You can do it with use or require. Making your common subroutine code into a library (aka module) is the accepted way. See Simple Module Tutorial for sample code that shows you how. It is really very easy.
this is great thank you! But I am still trying to understand this. Where do I want to set this up at, in my MAIN program where the file is created or in the subroutine file where the actual work is to be done?
Here are some specific questions:
how does the calling program ( call the remote files subrouting) know based off your use vars? Is there a mored detailed man page I can read and maybe I will answer my own questions!
The typical construction of a perl widget is to put most/all your subroutines in one or more modules. These modules are your 'subroutine files'. You can save them anywhere. In your script you "use lib '/my/modules/are/here'" to tell Perl where to look for your modueles and then use whichever of your modules you want. Typically the subroutines in one module all relate to one sort of thing. For example DBI is a module for database accesss, Digest::MD5 gives you MD5 hashing.....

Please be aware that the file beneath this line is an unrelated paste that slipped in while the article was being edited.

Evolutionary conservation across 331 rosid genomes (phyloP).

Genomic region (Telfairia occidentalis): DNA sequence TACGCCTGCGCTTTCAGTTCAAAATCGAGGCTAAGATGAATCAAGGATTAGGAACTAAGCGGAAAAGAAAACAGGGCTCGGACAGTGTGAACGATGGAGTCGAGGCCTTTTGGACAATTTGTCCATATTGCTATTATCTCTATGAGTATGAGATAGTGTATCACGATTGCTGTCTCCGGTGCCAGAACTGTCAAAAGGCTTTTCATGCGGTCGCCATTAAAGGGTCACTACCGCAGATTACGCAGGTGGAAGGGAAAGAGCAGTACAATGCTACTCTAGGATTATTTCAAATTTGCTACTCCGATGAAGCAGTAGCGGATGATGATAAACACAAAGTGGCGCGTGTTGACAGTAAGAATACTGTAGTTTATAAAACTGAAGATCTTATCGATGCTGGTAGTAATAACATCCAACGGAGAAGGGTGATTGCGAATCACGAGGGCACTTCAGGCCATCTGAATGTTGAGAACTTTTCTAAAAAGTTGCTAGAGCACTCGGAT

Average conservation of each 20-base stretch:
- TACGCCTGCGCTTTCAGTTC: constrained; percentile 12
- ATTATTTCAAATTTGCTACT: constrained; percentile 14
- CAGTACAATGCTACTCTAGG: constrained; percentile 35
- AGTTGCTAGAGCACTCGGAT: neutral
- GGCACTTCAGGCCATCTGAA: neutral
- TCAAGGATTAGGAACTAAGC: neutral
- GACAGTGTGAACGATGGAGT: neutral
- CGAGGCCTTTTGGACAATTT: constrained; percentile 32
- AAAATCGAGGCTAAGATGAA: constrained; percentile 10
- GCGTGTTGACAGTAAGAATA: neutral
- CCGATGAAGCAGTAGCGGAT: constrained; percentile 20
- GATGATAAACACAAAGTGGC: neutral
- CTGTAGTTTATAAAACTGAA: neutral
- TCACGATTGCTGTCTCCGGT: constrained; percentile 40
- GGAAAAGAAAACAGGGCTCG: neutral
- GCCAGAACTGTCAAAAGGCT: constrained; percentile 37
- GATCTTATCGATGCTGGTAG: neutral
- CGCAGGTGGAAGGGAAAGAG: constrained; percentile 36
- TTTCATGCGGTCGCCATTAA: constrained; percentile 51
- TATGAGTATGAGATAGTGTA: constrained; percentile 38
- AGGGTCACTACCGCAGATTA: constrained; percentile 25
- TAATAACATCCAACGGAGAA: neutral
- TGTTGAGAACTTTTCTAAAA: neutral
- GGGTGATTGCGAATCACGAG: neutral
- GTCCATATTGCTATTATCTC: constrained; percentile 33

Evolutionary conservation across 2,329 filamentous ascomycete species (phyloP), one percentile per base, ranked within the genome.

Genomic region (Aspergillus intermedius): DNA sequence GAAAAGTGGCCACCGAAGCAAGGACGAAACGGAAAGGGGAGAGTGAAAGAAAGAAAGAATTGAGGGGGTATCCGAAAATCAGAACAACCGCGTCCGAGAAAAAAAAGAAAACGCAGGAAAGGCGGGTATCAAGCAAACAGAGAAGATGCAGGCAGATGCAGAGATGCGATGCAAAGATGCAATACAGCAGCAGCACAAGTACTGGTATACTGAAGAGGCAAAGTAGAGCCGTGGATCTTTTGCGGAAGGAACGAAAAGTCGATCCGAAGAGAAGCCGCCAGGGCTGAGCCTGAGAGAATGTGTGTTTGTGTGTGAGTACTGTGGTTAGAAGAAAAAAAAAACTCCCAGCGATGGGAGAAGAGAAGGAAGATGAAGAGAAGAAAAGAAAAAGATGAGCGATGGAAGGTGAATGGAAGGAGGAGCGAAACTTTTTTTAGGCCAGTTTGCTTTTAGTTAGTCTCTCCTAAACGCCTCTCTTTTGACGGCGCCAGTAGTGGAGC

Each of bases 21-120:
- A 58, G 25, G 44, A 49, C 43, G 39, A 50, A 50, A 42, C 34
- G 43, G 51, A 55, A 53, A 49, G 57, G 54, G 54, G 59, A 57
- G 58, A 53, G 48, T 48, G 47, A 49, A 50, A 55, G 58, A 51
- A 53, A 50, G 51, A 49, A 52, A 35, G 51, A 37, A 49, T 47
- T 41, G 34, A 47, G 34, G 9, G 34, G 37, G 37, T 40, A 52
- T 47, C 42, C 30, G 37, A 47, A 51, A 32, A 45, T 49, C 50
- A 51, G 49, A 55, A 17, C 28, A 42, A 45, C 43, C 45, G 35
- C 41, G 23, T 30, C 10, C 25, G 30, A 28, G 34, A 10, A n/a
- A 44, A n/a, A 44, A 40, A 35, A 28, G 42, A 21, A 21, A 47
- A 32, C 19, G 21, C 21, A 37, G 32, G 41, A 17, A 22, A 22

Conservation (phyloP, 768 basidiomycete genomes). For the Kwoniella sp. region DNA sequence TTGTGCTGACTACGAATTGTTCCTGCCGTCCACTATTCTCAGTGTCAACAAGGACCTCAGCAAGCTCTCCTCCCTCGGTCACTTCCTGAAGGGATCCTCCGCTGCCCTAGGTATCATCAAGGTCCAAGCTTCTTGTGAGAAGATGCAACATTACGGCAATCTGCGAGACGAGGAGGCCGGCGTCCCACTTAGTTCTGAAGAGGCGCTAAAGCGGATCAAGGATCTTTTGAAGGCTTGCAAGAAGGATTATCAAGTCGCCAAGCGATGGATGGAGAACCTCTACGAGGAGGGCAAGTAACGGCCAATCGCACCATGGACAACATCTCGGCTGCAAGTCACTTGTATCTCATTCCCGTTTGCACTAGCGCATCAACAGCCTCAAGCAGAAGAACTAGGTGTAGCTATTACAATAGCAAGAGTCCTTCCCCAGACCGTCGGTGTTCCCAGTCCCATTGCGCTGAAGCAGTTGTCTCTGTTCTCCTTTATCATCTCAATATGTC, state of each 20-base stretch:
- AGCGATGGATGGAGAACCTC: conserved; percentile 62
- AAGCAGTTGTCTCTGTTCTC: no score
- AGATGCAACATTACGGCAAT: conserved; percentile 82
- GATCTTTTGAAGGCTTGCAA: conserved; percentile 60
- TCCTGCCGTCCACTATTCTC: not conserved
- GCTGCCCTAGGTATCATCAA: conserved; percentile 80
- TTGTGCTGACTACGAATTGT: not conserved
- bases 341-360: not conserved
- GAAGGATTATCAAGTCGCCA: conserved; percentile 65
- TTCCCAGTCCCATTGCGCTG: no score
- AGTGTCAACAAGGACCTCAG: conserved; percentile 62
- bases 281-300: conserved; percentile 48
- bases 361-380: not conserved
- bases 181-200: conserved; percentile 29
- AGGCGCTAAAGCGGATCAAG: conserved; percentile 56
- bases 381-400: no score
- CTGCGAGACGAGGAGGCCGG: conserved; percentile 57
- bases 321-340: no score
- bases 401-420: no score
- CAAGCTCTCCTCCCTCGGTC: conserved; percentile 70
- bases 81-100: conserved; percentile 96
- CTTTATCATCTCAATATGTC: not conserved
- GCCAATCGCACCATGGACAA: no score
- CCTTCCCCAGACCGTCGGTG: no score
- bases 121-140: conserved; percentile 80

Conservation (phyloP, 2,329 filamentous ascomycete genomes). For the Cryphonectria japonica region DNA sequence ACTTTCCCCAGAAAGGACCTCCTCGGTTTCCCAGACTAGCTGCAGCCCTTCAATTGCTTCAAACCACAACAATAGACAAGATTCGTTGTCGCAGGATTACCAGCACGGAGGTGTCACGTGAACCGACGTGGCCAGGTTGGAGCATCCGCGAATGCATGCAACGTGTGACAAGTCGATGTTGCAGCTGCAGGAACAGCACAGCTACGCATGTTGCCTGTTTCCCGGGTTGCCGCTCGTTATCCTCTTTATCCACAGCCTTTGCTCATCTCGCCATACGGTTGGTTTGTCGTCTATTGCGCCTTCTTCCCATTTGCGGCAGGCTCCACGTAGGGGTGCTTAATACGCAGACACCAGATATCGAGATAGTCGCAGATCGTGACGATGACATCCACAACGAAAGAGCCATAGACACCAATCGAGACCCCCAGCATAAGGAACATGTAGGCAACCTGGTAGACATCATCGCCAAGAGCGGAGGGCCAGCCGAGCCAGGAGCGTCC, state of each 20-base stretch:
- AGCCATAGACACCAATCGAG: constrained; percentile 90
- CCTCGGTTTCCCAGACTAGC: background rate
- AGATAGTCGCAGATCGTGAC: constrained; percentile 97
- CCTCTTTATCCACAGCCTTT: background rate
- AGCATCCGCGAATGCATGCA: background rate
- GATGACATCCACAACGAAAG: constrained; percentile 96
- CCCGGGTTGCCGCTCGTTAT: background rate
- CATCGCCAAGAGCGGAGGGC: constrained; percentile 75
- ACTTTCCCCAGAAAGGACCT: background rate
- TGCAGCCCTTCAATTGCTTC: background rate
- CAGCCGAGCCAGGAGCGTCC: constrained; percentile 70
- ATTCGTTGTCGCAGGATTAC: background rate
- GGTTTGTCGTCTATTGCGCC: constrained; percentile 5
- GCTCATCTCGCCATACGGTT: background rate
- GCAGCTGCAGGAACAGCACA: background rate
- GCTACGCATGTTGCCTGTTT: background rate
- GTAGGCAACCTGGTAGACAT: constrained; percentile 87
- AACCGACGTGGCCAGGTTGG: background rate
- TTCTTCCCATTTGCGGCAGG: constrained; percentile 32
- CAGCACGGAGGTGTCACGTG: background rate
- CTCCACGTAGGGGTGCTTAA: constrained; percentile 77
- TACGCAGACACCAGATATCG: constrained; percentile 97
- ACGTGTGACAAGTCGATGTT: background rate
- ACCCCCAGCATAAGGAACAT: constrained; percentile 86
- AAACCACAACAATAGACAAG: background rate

There is plenty of info in the perl docs. See perlman:perlmod
While there are several ways that you can get around creating a module and doing use Mymod, it's not really a wise thing to do for several reasons. The main reasons are:
- If you have a look at many of the modules on CPAN, they do a lot of strange, interesting, and sometimes evil things... internally. But since they are properly-built modules, the calling code doesn't have to worry about this. Scoping your variables properly will achieve most of this as well, but making the module is better.
- do "filename.pl" assumes you know the name and location of the file. use package works based on @INC, which you can change, and the package name, which you control. (Yes, the filename still comes into play, but it's a bit cleaner.) This means it works in Windows and Un*x, since you don't have to use system-specific paths/delimiters/conventions.
- It's kind of silly to circumvent use and require. They were designed to do what you want, and work well. C'mon! Everybody's doing it. You want to be cool, don't you? ;-)
Seriously, though, when you consider that h2xs does most of the prep work for you, making a module out of a sub is pretty much cut, paste, change a few things in the header, save, done.
One is to evaluate the file containing the subroutine:
eval `cat subroute_file.pl`;
The subroutine will then be available to you. No "use" or "require" required.